Lawrence homeless shelter to host open house at soon-to-be-home on Sunday

Loring Henderson, director of the Lawrence Community Shelter, provides a tour Thursday of the new homeless shelter facility, which is located at 3701 Franklin Park Circle. The shelter, which is still undergoing some finishing construction touches and will not be move-in ready until the end of the year, will be open to the public during an open house from noon to 4 p.m. on Sunday.

There will be lots to see at Sunday’s open house for the Lawrence Community Shelter’s soon-to-be-completed new home — everything from a large dining room and kitchen to actual dormitories.

But John Tacha, chair of the shelter’s board of directors, suspects that he’ll like seeing the smiles inside the building the most.

“Seeing the faces of the staff who have been working in small cramped spaces for so long is what really gets me excited,” Tacha said.

Shelter leaders will host an open house from noon to 4 p.m. on Sunday at the shelter’s future home, a converted warehouse building at 3701 Franklin Park Circle.

“We’re going to try to answer all the questions people have about what the new shelter is going to look like,” Loring Henderson, executive director of the homeless shelter, said.

The space isn’t yet ready to move into. Crews with Lawrence-based B.A. Green Construction are expected to complete work by Dec. 21. Henderson hopes the shelter will move from its current location at 10th and Kentucky streets into the new building by the end of the year.

While visitors on Sunday won’t see the finished product, they will see how much different the space is from the cramped facility downtown.

The current shelter is about 7,700 square feet, spread out on a couple of levels. The new shelter will have 15,000 square feet of space for sleeping, dining and shelter programs. In addition, the shelter has another 10,000 square feet of vacant warehouse space that it plans to use for job training programs and partnerships with private businesses who want to hire shelter guests for various jobs.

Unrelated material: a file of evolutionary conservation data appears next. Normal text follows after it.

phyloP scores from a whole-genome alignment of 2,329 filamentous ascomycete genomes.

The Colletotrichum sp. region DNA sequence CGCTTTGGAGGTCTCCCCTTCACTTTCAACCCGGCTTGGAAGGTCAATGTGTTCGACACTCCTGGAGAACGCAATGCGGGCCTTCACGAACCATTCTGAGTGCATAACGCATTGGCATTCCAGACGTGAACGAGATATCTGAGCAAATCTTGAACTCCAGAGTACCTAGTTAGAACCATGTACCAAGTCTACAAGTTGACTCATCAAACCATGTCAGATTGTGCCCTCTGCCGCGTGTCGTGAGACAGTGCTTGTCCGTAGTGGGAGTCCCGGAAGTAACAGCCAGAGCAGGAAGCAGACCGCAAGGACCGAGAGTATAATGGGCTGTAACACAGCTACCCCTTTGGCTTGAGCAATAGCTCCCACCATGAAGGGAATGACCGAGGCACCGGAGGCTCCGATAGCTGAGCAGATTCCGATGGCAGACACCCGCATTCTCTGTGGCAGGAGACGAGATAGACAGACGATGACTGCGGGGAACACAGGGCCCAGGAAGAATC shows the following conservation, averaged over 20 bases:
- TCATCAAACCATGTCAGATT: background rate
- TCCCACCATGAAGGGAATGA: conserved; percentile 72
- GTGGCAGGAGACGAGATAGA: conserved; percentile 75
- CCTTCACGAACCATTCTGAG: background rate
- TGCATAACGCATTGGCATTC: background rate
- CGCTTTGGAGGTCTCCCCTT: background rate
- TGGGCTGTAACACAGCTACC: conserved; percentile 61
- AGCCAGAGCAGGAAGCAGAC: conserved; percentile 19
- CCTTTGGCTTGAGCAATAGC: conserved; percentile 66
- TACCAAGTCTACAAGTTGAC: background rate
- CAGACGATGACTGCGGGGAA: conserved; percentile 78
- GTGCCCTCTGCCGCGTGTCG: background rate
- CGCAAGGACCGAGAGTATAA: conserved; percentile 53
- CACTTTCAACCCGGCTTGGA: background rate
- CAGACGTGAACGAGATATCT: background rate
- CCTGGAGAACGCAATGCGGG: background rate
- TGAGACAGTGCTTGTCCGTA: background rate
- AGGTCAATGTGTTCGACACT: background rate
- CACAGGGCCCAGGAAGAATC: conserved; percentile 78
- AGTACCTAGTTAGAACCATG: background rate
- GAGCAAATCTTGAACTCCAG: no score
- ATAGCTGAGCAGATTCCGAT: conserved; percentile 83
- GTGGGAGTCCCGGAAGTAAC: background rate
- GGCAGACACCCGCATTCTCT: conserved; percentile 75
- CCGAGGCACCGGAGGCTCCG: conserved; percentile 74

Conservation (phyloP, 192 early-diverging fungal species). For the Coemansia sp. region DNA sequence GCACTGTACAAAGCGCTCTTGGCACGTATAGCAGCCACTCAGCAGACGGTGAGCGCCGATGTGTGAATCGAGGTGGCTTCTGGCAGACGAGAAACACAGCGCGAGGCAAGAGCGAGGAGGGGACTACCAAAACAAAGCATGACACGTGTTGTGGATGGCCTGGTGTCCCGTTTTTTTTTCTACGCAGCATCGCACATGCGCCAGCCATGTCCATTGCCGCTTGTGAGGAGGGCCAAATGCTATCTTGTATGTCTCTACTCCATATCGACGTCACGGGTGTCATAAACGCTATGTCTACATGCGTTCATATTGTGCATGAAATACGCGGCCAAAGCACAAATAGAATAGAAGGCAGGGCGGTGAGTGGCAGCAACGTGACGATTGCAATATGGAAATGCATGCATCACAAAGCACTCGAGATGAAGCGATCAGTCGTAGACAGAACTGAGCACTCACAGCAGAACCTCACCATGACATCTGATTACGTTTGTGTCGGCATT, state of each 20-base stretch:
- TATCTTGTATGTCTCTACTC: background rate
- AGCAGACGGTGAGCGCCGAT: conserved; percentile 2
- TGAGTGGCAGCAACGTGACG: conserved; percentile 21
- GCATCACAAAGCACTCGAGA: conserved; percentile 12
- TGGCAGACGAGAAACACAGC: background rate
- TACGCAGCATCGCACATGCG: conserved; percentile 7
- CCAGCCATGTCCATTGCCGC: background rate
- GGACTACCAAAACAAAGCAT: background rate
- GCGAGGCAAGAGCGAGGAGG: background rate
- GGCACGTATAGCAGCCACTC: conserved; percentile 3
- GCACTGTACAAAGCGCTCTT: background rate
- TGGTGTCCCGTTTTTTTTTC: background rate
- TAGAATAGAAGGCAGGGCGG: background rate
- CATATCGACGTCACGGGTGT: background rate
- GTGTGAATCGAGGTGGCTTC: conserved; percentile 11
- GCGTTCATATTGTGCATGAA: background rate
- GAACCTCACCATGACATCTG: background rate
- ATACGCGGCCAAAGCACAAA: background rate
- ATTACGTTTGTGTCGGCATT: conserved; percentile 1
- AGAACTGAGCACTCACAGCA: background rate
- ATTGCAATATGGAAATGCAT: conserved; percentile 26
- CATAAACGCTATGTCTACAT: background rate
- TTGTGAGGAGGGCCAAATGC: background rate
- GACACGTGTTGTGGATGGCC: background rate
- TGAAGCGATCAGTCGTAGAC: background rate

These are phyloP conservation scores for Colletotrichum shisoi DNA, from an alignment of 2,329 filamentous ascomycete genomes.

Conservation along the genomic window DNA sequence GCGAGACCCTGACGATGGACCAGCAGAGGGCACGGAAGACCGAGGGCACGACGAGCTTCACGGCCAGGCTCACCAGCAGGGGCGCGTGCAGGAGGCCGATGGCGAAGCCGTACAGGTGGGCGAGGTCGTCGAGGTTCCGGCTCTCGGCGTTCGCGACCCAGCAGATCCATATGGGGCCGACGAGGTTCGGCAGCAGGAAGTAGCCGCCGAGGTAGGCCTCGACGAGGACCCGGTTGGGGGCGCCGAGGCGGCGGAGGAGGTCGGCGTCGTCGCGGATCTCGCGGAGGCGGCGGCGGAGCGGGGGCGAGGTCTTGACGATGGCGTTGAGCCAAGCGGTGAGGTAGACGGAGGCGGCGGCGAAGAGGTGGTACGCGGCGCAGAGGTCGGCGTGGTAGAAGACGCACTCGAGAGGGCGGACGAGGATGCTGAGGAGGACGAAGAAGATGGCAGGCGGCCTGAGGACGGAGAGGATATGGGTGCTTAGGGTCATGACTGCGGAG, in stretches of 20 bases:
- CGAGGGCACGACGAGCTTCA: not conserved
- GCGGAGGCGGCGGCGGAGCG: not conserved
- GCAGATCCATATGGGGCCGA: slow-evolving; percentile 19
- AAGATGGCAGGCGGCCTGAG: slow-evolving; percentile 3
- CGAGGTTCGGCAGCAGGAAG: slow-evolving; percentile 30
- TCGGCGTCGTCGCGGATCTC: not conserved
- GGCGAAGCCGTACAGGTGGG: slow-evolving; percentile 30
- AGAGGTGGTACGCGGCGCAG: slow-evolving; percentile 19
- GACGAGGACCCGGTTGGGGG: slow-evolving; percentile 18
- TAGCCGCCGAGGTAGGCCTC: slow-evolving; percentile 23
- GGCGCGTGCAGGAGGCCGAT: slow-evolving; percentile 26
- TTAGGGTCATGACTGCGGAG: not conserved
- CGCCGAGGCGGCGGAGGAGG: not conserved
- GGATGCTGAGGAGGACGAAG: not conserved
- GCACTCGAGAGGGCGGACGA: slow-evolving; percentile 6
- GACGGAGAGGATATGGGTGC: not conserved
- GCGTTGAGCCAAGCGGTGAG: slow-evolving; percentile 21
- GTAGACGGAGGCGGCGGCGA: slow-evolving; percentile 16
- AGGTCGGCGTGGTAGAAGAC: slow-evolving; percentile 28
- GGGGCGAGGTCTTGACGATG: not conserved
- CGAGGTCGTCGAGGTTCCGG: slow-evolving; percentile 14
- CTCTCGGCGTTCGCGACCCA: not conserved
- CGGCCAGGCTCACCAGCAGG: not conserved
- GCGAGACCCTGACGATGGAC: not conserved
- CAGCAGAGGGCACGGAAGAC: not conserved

The main 15,000-square-foot shelter has been designed to be separated into several areas. They include:

• Nine private rooms for homeless families and their children.

• A large day room that will have room for about 90 lockers to give the guests a safe place to store their basic possessions.

• Separate men’s and women’s dormitories, equipped with bunk beds and storage rather than the mats the shelter currently rolls out onto the floors each night.

• A full kitchen and dining room that will serve three meals per day to shelter guests.

• A medical exam room for nurses from Baker University and other programs to come and provide health care to shelter guests.

• 10 offices for shelter staff and case workers to meet privately with guests. The offices will include two spaces for outside agencies to use at the shelter, to alleviate the need for shelters guests to travel all over town to meet with social workers.

Henderson said other transportation concerns that some had with the site, which is on the far east edge of town next to the Douglas County Jail, also have been addressed. The city already has established a new bus route that goes by the shelter site.

When the shelter does open, more space won’t be the only thing that changes. The shelter will stop serving as a community drop-in center. At its downtown location, the shelter has served as a place where anybody could drop in and get off the streets for the day.

At the new location, only people who have agreed to enroll in a shelter program and actively work to get out of homelessness will be allowed in the facility.

“We will be more structured,” Henderson said. “I think that is what people will notice about the new shelter. Right now we are so crowded and have so many people coming and going that it is hard to get the continuity between the case managers and the guests that you really need.”

The open house will give shelter leaders a chance to personally thank contributors to a capital campaign that raised about $3.3 million for the project. The project received a $540,000 grant from the Mabee Foundation in Tulsa, Okla., but the bulk of the money came from local donors.

“Hopefully all the people who donated will come out and see the facility,” Tacha said. “We had all types of people donate. We had people walk up to the window and give $10 when they really probably didn’t have it to give.

“The whole project says a lot about Lawrence. We had a thousand people contribute to it. That’s gratifying because it shows a really broad cross section of the community supports what we’re doing.”